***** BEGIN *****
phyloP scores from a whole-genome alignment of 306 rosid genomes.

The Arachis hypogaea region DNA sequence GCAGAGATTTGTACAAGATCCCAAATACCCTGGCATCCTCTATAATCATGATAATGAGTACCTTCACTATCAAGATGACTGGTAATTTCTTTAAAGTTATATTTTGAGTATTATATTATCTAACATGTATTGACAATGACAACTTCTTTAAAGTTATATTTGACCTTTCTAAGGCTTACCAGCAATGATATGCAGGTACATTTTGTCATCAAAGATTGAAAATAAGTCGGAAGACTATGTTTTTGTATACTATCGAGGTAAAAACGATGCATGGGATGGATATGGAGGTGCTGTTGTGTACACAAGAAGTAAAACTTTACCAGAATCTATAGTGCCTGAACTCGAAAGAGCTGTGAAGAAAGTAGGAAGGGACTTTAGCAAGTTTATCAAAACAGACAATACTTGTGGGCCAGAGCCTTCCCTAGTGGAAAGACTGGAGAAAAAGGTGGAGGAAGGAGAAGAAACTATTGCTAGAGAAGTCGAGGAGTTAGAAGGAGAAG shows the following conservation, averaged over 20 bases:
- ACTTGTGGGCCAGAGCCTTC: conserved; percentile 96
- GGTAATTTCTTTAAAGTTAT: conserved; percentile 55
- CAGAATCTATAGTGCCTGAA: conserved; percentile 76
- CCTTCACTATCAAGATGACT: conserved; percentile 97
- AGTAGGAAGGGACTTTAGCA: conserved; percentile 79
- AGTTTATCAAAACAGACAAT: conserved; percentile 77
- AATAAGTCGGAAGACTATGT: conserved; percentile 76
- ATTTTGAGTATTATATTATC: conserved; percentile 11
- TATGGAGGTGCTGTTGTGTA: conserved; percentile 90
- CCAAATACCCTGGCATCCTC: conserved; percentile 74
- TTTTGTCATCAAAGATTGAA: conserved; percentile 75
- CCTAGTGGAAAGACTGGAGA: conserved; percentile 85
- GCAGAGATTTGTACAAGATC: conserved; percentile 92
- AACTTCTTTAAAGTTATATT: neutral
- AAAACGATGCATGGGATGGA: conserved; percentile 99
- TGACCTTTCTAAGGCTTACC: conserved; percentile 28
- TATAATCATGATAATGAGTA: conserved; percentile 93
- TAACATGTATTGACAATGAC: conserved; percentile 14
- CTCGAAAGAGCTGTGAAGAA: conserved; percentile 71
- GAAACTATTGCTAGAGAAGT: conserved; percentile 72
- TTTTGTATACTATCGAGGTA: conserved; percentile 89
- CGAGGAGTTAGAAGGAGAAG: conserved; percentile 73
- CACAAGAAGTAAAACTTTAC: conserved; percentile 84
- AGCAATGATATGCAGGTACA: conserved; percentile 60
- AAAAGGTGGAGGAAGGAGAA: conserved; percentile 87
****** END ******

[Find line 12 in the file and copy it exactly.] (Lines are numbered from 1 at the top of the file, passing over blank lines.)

- CCAAATACCCTGGCATCCTC: conserved; percentile 74